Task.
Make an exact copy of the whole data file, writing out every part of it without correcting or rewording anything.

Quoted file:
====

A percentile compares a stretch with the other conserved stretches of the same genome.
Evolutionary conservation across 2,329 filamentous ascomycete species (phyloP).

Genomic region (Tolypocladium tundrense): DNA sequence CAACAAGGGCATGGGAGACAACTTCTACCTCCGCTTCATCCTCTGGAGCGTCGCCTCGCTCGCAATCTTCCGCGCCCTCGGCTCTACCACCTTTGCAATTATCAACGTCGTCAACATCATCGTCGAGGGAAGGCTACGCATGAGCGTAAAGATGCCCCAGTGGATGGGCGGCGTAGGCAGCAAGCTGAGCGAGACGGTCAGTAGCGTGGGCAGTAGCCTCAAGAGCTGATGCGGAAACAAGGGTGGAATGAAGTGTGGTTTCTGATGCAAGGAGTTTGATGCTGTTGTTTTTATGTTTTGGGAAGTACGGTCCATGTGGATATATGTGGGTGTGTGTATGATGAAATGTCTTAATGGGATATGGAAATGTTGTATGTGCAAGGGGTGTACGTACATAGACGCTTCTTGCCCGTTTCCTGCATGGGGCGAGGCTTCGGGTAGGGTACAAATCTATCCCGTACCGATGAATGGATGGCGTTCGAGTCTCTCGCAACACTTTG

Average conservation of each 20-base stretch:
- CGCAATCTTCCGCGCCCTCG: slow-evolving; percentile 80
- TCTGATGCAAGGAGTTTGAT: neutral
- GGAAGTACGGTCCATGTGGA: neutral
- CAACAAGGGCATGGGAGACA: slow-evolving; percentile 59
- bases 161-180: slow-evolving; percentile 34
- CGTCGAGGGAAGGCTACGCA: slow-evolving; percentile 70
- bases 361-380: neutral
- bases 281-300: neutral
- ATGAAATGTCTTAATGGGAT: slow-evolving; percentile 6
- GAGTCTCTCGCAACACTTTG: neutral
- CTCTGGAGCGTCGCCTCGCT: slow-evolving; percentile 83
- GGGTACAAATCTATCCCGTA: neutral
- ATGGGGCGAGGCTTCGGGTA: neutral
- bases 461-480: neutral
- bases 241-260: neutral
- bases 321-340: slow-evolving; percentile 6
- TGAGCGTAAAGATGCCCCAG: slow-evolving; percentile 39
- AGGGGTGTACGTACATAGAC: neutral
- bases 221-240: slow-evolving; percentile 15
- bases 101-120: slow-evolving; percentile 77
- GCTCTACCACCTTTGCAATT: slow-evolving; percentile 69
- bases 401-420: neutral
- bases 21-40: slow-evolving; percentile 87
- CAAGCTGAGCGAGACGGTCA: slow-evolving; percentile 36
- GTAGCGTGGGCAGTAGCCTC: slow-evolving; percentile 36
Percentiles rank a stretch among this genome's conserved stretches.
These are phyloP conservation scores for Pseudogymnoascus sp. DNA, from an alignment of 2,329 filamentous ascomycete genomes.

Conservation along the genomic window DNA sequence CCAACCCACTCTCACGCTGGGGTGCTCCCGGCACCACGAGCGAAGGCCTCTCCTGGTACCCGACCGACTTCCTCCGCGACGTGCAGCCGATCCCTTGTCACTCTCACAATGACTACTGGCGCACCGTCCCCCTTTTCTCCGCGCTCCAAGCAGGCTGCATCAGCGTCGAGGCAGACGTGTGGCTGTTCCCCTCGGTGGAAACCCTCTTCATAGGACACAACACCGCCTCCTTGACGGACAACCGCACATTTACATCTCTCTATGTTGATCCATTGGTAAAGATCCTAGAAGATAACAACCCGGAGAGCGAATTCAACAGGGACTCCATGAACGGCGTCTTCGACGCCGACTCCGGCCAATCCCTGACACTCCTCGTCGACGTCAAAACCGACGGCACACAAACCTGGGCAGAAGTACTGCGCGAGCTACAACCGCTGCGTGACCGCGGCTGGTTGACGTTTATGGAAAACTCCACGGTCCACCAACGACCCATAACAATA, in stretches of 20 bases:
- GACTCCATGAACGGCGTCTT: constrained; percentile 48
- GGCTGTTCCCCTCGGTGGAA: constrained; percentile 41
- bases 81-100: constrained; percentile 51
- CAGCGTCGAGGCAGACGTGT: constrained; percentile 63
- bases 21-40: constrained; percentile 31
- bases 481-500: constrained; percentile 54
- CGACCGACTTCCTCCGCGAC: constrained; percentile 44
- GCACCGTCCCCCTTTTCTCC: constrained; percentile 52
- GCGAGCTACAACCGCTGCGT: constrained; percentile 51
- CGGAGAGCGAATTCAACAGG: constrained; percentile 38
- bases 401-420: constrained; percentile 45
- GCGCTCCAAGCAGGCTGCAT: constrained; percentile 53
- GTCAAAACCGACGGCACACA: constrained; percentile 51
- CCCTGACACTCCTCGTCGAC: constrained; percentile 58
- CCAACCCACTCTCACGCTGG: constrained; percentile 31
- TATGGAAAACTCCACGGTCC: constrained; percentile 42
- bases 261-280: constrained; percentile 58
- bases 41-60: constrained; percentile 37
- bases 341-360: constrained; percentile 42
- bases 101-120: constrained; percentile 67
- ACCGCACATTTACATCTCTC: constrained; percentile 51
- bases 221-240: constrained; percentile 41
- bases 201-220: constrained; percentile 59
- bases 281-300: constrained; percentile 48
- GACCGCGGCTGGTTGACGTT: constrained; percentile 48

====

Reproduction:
A percentile compares a stretch with the other conserved stretches of the same genome.
Evolutionary conservation across 2,329 filamentous ascomycete species (phyloP).

Genomic region (Tolypocladium tundrense): DNA sequence CAACAAGGGCATGGGAGACAACTTCTACCTCCGCTTCATCCTCTGGAGCGTCGCCTCGCTCGCAATCTTCCGCGCCCTCGGCTCTACCACCTTTGCAATTATCAACGTCGTCAACATCATCGTCGAGGGAAGGCTACGCATGAGCGTAAAGATGCCCCAGTGGATGGGCGGCGTAGGCAGCAAGCTGAGCGAGACGGTCAGTAGCGTGGGCAGTAGCCTCAAGAGCTGATGCGGAAACAAGGGTGGAATGAAGTGTGGTTTCTGATGCAAGGAGTTTGATGCTGTTGTTTTTATGTTTTGGGAAGTACGGTCCATGTGGATATATGTGGGTGTGTGTATGATGAAATGTCTTAATGGGATATGGAAATGTTGTATGTGCAAGGGGTGTACGTACATAGACGCTTCTTGCCCGTTTCCTGCATGGGGCGAGGCTTCGGGTAGGGTACAAATCTATCCCGTACCGATGAATGGATGGCGTTCGAGTCTCTCGCAACACTTTG

Average conservation of each 20-base stretch:
- CGCAATCTTCCGCGCCCTCG: slow-evolving; percentile 80
- TCTGATGCAAGGAGTTTGAT: neutral
- GGAAGTACGGTCCATGTGGA: neutral
- CAACAAGGGCATGGGAGACA: slow-evolving; percentile 59
- bases 161-180: slow-evolving; percentile 34
- CGTCGAGGGAAGGCTACGCA: slow-evolving; percentile 70
- bases 361-380: neutral
- bases 281-300: neutral
- ATGAAATGTCTTAATGGGAT: slow-evolving; percentile 6
- GAGTCTCTCGCAACACTTTG: neutral
- CTCTGGAGCGTCGCCTCGCT: slow-evolving; percentile 83
- GGGTACAAATCTATCCCGTA: neutral
- ATGGGGCGAGGCTTCGGGTA: neutral
- bases 461-480: neutral
- bases 241-260: neutral
- bases 321-340: slow-evolving; percentile 6
- TGAGCGTAAAGATGCCCCAG: slow-evolving; percentile 39
- AGGGGTGTACGTACATAGAC: neutral
- bases 221-240: slow-evolving; percentile 15
- bases 101-120: slow-evolving; percentile 77
- GCTCTACCACCTTTGCAATT: slow-evolving; percentile 69
- bases 401-420: neutral
- bases 21-40: slow-evolving; percentile 87
- CAAGCTGAGCGAGACGGTCA: slow-evolving; percentile 36
- GTAGCGTGGGCAGTAGCCTC: slow-evolving; percentile 36
Percentiles rank a stretch among this genome's conserved stretches.
These are phyloP conservation scores for Pseudogymnoascus sp. DNA, from an alignment of 2,329 filamentous ascomycete genomes.

Conservation along the genomic window DNA sequence CCAACCCACTCTCACGCTGGGGTGCTCCCGGCACCACGAGCGAAGGCCTCTCCTGGTACCCGACCGACTTCCTCCGCGACGTGCAGCCGATCCCTTGTCACTCTCACAATGACTACTGGCGCACCGTCCCCCTTTTCTCCGCGCTCCAAGCAGGCTGCATCAGCGTCGAGGCAGACGTGTGGCTGTTCCCCTCGGTGGAAACCCTCTTCATAGGACACAACACCGCCTCCTTGACGGACAACCGCACATTTACATCTCTCTATGTTGATCCATTGGTAAAGATCCTAGAAGATAACAACCCGGAGAGCGAATTCAACAGGGACTCCATGAACGGCGTCTTCGACGCCGACTCCGGCCAATCCCTGACACTCCTCGTCGACGTCAAAACCGACGGCACACAAACCTGGGCAGAAGTACTGCGCGAGCTACAACCGCTGCGTGACCGCGGCTGGTTGACGTTTATGGAAAACTCCACGGTCCACCAACGACCCATAACAATA, in stretches of 20 bases:
- GACTCCATGAACGGCGTCTT: constrained; percentile 48
- GGCTGTTCCCCTCGGTGGAA: constrained; percentile 41
- bases 81-100: constrained; percentile 51
- CAGCGTCGAGGCAGACGTGT: constrained; percentile 63
- bases 21-40: constrained; percentile 31
- bases 481-500: constrained; percentile 54
- CGACCGACTTCCTCCGCGAC: constrained; percentile 44
- GCACCGTCCCCCTTTTCTCC: constrained; percentile 52
- GCGAGCTACAACCGCTGCGT: constrained; percentile 51
- CGGAGAGCGAATTCAACAGG: constrained; percentile 38
- bases 401-420: constrained; percentile 45
- GCGCTCCAAGCAGGCTGCAT: constrained; percentile 53
- GTCAAAACCGACGGCACACA: constrained; percentile 51
- CCCTGACACTCCTCGTCGAC: constrained; percentile 58
- CCAACCCACTCTCACGCTGG: constrained; percentile 31
- TATGGAAAACTCCACGGTCC: constrained; percentile 42
- bases 261-280: constrained; percentile 58
- bases 41-60: constrained; percentile 37
- bases 341-360: constrained; percentile 42
- bases 101-120: constrained; percentile 67
- ACCGCACATTTACATCTCTC: constrained; percentile 51
- bases 221-240: constrained; percentile 41
- bases 201-220: constrained; percentile 59
- bases 281-300: constrained; percentile 48
- GACCGCGGCTGGTTGACGTT: constrained; percentile 48